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Alex Webb and Rebecca Norris Webb on Street Photography and the Poetic Image: The Photography Workshop Series Paperback – June 30, 2014
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As a reading experience, the books feel more like monographs with expansive captions than generic how-to guides. –Eye Magazine
About the Author
Alex Webb is best known for his vibrant and complex color photography, often made in Latin America and the Caribbean. He has published eleven books, including Violet Isle: A Duet of Photographs from Cuba (with Rebecca Norris Webb) and The Suffering of Light, a collection of thirty years of his color work. Alex became a full member of Magnum Photos in 1979. His work has been shown widely, including at the Metropolitan Museum of Art and the Whitney Museum of American Art, New York, and at the High Museum of Art, Atlanta. He’s received numerous awards, including a Guggenheim Fellowship in 2007. His work has appeared in the New York Times Magazine, National Geographic, and GEO, among other publications.
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I really admire their work, so I was really let down here.
No one expects Garry Kasparov to describe how the chess pieces move. We expect him to write about how he evaluated a position or an opponent and how it made him act. We don't need Webb and Norris Webb to tell us about f-stops and shutter speeds, or the merits of RAW v JPEG. Even with these concessions, however, the practical advice here is severely limited, and at times, borderline insulting.
For example, in one layout Webb prints the beautiful image of a street in Bombay that includes two giant eyes, apparently part of advertising placards, staring back at the viewer. A young girl peeks out from behind another advertisement -- a photo so strong it was the cover of his book "The Suffering of Light." The text is not about the creative choices he made that yielded the photo, why he chose to frame it this way, or what he was trying to communicate. Instead he gives some broad advice about how what works in photographing one place doesn't work in others. In Morocco, most people don't like having their picture taken. In India, many do. Takeaway: Photography depends on where you are. Thanks for that.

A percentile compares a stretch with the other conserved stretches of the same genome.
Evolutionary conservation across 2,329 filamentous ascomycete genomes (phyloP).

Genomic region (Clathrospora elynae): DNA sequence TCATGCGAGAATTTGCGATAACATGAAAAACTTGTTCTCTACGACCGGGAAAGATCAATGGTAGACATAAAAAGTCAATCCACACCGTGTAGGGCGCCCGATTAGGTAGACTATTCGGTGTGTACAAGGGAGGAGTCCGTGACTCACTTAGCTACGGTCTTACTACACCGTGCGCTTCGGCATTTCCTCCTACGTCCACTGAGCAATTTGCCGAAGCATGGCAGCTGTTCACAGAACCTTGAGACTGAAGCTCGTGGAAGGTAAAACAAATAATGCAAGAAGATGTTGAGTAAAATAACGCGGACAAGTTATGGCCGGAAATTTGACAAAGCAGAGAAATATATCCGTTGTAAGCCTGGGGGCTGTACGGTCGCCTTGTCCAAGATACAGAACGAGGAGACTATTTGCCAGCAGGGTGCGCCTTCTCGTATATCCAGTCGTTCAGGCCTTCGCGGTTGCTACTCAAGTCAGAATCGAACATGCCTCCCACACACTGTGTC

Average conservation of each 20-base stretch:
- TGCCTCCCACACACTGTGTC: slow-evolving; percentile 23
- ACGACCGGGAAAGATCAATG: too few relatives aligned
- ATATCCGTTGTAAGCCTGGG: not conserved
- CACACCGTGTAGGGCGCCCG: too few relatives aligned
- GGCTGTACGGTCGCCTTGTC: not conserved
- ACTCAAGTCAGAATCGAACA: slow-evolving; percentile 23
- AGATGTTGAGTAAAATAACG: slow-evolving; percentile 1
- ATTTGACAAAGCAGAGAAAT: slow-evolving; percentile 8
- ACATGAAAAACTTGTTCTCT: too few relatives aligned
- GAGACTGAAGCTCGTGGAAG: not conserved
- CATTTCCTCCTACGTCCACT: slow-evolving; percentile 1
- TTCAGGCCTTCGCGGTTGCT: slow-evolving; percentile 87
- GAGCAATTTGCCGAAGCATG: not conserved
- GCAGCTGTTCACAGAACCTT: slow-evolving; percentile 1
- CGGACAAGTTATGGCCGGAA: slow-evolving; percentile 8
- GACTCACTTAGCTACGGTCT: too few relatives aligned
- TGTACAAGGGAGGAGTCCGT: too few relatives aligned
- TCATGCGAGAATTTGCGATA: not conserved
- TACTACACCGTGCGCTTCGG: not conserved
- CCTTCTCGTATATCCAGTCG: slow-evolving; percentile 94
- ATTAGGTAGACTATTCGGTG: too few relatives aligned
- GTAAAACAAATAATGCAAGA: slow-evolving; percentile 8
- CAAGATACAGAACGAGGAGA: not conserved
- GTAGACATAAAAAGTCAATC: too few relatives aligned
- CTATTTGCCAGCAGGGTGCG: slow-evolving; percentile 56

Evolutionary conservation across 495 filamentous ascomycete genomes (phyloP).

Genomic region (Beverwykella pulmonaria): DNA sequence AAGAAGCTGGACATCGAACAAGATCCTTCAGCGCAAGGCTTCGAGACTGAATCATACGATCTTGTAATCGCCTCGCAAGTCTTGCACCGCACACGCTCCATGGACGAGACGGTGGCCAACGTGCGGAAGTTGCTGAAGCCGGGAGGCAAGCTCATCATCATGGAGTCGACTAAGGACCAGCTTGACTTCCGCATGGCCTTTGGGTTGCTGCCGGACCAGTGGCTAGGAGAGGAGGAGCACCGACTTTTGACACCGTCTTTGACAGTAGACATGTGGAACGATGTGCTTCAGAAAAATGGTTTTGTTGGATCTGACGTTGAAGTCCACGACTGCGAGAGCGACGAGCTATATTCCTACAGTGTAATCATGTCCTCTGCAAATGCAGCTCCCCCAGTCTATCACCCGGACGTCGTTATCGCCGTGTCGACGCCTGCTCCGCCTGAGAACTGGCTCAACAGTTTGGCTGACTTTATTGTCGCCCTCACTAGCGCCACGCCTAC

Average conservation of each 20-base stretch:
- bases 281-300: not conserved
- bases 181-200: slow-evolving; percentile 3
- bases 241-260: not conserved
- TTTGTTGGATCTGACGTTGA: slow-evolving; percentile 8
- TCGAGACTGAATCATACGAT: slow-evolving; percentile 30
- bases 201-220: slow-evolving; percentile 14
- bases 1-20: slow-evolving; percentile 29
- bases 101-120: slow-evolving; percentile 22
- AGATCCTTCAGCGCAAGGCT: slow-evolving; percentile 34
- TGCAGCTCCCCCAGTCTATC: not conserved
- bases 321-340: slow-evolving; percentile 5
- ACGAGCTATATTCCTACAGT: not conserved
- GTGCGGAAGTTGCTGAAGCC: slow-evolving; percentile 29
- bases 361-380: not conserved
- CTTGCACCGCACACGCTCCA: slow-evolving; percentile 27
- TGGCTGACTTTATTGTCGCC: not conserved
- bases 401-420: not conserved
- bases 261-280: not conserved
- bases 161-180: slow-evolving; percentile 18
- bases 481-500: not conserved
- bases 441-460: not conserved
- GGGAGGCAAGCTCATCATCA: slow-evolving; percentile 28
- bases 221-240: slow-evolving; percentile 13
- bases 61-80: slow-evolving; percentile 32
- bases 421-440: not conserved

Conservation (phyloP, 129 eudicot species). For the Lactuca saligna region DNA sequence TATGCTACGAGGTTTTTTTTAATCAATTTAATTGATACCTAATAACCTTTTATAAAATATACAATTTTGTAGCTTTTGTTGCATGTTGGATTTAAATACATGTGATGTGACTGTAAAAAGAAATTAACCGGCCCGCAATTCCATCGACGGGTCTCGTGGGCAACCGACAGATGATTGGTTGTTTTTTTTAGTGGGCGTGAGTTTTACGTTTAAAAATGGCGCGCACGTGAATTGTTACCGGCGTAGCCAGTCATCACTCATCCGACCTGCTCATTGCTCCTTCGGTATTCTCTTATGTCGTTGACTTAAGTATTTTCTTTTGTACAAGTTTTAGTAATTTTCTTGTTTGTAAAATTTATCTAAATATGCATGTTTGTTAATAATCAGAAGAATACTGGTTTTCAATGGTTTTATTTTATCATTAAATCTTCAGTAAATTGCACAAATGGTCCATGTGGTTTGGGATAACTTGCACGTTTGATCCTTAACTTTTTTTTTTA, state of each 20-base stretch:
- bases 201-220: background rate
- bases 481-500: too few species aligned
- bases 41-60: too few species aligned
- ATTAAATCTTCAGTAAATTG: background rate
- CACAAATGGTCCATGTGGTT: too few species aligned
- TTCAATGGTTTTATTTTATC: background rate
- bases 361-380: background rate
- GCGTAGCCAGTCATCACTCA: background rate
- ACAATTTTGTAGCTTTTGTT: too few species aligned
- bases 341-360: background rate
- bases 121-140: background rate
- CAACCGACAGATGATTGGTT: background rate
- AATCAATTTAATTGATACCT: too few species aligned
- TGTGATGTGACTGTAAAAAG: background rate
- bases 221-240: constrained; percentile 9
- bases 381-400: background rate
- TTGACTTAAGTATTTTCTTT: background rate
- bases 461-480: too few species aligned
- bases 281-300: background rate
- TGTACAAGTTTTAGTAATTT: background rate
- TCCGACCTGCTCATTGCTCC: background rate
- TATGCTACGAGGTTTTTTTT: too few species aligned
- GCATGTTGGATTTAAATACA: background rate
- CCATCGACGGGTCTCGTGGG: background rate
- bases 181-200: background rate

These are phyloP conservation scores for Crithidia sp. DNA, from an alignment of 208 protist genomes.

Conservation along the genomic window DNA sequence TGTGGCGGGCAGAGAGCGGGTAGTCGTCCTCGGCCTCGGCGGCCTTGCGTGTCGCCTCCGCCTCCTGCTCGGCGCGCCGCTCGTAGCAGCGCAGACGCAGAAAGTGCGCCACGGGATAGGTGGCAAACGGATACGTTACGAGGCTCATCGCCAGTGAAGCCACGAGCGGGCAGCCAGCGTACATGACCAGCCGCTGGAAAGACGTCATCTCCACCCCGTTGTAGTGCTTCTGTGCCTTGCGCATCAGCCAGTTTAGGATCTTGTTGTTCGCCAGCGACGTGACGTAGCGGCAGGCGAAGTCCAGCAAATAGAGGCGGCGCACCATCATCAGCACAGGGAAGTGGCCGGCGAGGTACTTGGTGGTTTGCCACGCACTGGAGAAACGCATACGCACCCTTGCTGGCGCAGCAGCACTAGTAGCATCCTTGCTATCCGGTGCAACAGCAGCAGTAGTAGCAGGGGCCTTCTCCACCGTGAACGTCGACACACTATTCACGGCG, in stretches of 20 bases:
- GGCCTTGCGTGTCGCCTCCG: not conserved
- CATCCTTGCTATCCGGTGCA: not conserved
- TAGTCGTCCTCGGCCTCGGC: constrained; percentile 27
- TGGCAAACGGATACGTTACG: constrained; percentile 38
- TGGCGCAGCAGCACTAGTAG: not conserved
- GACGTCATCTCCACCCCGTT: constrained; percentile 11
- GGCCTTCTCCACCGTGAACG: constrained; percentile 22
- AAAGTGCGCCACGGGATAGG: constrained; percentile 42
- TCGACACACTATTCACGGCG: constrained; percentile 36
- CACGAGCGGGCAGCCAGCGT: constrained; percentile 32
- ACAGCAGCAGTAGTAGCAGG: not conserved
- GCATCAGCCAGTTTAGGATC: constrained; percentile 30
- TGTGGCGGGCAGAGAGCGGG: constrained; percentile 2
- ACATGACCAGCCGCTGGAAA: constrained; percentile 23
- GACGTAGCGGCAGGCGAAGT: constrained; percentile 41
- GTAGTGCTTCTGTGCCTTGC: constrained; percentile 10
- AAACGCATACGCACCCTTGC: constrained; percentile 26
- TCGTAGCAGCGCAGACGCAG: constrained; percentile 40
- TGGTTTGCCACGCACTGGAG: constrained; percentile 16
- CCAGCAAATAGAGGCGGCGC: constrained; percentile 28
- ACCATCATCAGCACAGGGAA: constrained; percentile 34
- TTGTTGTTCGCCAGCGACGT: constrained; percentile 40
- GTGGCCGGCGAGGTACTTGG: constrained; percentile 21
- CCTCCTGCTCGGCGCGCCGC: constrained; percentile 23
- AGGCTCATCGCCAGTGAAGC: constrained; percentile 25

In another section, Webb describes how he follows the "smell" of an image. It's a familiar phrase photographers use, but here is the famous Magnum image-maker describing it. Fantastic. So what sets off his Spidey sense? He doesn't say. "It all depends on what the world gives me on a particular day," he writes. Probably true, but he might as well have written: In order to make good photographs, be a good photographer. Also true -- but c'mon.
In another layout, Webb talks about one of his trademarks: His "crowded" images, some of which, he suggests, approach visual "chaos." Finally! So how does he put them all together? Is it pure luck that requires hundreds of frames? Does he ask people to stay in place in order to build additional layers in front of or behind them? Does he use a long lens to compress scenes to create the complexity he wants, or work within a wider-angle perspective? This is a "workshop series" book, but there's no workshop here -- all Webb says is he likes complicated pictures because "the world I experience is a complicated and ultimately inexplicable place."
The process that went into creating these images is, apparently, also inexplicable.
Sam Abell will tell you how he creates Sam Abell pictures in his The Life of a Photograph. Steve McCurry will tell you how he creates Steve McCurry photos in Untold: The Stories Behind the Photographs. But in this book, Alex Webb will just not tell you how to create Alex Webb pictures.
I'm learning as I read the book, but mostly I'm testing my own thoughts on how to take the best pictures with the Webbs' explanations and short essays on how their best pictures came to be.
The book takes us very close to the best personal seminar with a great photographer - highly recommended.